- Menos del 27% del presupuesto del sector salud se utiliza para el cierre de brechas: ¿qué hay detrás de la lenta ejecución? El Comercio. [Online] October 23, 2021. https://elcomercio.pe/economia/salud-menos-del-27-del-presupuesto-del-sector-se-utiliza-para-el-cierre-de-brechas-que-hay-detras-de-la-lenta-ejecucion-covid-19-ministerio-de-salud-minsa-ministerio-de-economia-y-finanzas-mef-gasto-publico-coronavirus-notic.
- HEALTH FINANCING IN THE AMERICAS. Pan American Health Organization (PAHO). [Online] https://www.paho.org/salud-en-las-americas-2017/uh-financing.html#:~:text=The%20strategy%20for%20universal%20access,a%20necessary%2C%20
- Minsa: Faltan incorporar más de 11,000 médicos especialistas en todo el país. GESTIÓN. [Online] February 23, 2020. https://gestion.pe/economia/minsa-solo-una-region-del-peru-supera-el-nivel-de-enfermeros-recomendados-por-la-oms-y-no-es-lima-noticia/.
- Sin respiro: Unidades de Cuidados Intensivos necesitan 700 médicos. Salud con lupa. [Online] April 9, 2020. https://saludconlupa.com/entrevistas/sin-respiro-unidades-de-cuidados-intensivos-necesitan-700-medicos/.
- LEY N.º 29459 - SciELO Perú. SCIELO. [Online] 2009. http://www.scielo.org.pe/pdf/rins/v26n4/a14v26n4.pdf.
- Why invest in Peru: key reasons to explore untapped opportunities. Reuters. [Online] February 2, 2022. https://www.reuters.com/article/sponsored/why-invest-in-peru-key-reasons-to-explore-untapped-opportunities.
- World Health Organization (WHO). [Online] https://www.who.int/medical_devices/Sat_pm_REG_2_PINEDO.pdf?ua=1.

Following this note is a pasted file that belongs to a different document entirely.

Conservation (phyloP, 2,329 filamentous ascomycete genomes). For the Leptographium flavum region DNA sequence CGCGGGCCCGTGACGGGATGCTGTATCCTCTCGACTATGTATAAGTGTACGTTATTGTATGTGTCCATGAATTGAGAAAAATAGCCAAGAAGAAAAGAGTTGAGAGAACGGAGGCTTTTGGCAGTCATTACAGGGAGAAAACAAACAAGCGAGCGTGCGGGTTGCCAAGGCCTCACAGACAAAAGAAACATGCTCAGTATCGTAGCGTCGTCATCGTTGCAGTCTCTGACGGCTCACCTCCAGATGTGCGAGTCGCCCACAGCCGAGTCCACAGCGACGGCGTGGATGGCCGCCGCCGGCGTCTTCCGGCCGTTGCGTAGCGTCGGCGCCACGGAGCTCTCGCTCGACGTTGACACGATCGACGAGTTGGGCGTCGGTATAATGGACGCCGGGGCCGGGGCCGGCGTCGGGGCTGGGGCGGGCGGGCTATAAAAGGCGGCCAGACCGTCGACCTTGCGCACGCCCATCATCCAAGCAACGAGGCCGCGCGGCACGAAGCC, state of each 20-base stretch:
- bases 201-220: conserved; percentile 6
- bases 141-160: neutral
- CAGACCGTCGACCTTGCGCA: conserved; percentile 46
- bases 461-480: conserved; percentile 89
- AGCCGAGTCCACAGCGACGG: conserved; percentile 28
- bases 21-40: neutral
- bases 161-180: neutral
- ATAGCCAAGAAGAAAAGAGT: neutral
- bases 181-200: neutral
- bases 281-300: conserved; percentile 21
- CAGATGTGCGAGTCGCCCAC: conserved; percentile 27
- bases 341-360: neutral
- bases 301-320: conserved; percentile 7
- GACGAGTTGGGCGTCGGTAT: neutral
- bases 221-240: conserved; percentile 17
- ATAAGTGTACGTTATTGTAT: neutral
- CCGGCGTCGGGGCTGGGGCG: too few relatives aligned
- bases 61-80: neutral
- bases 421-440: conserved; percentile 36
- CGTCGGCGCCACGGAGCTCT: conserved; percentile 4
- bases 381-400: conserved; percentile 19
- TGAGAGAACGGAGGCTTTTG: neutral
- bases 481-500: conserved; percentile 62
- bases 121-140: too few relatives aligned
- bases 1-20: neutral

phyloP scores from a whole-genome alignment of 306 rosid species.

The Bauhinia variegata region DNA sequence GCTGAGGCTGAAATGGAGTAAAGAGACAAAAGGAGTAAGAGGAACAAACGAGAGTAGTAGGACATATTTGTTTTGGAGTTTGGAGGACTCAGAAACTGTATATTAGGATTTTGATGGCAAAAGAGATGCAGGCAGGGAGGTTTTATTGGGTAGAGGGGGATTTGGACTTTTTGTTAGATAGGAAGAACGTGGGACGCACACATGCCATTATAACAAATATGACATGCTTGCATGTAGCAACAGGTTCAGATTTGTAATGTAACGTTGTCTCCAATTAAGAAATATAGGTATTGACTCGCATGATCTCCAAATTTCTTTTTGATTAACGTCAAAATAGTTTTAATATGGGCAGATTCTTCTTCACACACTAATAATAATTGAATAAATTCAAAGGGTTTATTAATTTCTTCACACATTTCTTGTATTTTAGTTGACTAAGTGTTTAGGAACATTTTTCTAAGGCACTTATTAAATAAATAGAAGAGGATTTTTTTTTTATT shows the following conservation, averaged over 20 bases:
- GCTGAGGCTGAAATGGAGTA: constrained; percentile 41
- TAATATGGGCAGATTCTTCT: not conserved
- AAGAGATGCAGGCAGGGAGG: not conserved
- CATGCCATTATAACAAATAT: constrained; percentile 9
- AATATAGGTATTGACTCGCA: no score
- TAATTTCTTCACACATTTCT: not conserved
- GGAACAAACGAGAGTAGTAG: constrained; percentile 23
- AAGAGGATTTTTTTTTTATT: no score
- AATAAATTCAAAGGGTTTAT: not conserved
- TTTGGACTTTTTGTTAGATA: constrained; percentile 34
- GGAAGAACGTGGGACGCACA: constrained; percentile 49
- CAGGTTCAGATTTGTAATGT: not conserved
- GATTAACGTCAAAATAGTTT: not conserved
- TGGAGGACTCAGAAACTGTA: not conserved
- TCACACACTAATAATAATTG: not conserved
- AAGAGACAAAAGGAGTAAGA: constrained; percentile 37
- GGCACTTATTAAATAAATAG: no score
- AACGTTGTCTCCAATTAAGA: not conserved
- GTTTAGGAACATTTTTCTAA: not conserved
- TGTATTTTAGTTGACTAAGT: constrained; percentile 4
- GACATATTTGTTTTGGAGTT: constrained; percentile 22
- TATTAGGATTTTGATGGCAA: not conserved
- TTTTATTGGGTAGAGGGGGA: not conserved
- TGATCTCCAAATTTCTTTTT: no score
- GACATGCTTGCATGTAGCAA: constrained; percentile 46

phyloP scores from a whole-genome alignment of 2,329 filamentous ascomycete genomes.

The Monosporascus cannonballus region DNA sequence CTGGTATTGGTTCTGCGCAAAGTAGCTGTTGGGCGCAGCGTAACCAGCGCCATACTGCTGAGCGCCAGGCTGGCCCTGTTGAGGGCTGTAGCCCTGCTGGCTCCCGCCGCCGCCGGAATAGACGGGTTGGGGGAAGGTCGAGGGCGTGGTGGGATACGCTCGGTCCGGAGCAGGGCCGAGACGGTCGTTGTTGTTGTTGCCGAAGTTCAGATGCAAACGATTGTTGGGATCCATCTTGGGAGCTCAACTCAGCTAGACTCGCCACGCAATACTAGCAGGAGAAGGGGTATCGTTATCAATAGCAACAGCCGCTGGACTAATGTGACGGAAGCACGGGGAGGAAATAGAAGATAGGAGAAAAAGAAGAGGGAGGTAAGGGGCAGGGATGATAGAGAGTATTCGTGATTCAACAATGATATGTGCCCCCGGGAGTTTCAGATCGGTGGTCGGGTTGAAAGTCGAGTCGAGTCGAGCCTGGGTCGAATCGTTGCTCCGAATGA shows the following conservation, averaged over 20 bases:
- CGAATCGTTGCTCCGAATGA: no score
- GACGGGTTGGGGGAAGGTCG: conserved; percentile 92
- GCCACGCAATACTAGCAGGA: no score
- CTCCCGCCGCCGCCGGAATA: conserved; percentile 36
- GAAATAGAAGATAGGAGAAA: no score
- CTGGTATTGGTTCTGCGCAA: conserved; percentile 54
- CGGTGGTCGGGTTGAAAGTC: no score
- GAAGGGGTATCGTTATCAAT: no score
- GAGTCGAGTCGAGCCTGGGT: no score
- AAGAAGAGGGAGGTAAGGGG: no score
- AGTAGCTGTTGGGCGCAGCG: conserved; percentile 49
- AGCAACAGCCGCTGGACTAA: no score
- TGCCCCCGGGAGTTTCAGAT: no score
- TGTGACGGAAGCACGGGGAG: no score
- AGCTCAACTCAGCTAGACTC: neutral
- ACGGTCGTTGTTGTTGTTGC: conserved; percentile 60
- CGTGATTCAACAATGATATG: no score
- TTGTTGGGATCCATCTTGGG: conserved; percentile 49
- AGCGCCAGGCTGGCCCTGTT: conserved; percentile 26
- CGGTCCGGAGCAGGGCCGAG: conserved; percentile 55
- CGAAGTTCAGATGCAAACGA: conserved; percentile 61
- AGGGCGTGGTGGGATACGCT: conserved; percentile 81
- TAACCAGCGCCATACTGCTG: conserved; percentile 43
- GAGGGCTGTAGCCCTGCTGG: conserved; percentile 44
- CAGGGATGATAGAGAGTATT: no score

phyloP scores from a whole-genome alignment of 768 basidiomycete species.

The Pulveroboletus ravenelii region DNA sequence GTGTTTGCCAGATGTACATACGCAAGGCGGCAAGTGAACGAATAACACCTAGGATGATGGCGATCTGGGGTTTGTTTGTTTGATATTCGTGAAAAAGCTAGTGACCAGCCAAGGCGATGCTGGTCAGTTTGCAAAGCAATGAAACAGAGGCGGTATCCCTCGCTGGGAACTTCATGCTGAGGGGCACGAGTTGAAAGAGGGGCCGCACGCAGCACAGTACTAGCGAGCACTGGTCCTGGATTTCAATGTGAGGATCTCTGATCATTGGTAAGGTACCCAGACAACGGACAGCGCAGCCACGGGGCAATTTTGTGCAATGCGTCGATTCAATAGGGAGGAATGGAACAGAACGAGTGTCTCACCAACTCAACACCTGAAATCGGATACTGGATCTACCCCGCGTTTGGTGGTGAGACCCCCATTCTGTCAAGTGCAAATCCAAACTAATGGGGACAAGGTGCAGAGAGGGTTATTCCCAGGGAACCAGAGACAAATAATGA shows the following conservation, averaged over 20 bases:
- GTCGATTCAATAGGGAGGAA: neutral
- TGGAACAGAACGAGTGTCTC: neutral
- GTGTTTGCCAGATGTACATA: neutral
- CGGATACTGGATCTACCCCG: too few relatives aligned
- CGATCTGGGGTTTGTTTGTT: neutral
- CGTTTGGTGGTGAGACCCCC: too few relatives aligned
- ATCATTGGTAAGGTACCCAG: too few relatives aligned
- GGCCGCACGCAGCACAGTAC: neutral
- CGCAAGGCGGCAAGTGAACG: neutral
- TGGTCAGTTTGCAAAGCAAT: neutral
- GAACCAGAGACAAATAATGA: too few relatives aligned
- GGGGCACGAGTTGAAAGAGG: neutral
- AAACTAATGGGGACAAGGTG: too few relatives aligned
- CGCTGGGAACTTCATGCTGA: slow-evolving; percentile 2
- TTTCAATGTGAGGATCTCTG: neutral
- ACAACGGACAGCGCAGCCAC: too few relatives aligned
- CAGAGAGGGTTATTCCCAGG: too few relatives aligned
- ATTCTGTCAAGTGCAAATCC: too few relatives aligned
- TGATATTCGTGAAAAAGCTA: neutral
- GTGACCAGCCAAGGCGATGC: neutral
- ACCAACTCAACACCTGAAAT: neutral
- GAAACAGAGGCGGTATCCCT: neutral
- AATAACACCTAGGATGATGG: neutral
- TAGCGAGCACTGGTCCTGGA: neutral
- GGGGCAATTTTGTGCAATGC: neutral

- Decreto Supremo que aprueba el Reglamento para el Registro Sanitario Condicional de Medicamentos y Productos Biológicos. El Peruano. [Online] 2021. https://busquedas.elperuano.pe/normaslegales/decreto-supremo-que-aprueba-el-reglamento-para-el-registro-s-decreto-supremo-n-002-2021-sa-1918580-1/.
- LEY NACIONAL DEL CÁNCER, LEY 31336. Congreso de la República del Perú. Archivo Digital de la Legislación del Perú. [Online] August 10, 2021. [Cited: March 24, 2022.] https://leyes.congreso.gob.pe/Documentos/2016_2021/ADLP/Texto_Consolidado/31336-TXM.pdf.
- Plataforma de Red Nacional de Telesalud la integran 2,441 instituciones. El Peruano. [Online] January 31, 2021. [Cited: March 24, 2022.] https://elperuano.pe/noticia/114443-plataforma-de-red-nacional-de-telesalud-la-integran-2441-instituciones.
- The OECD and Peru: A mutually beneficial relationship. OECD. [Online] [Cited: March 24, 2022.] https://www.oecd.org/latin-america/countries/peru/
About The Author:
Julio G. Martinez-Clark is co-founder and CEO of bioaccess, a market access consultancy that works with medical device companies to help them do early-feasibility clinical trials and commercialize their innovations in Latin America. Julio is also the host of the LATAM Medtech Leaders podcast: A weekly conversation with Medtech leaders who have succeeded in Latin America. He serves as an advisory board member for Stetson University's Leading Disruptive Innovation program. He has a bachelor's degree in electronics engineering and a master's degree in business administration.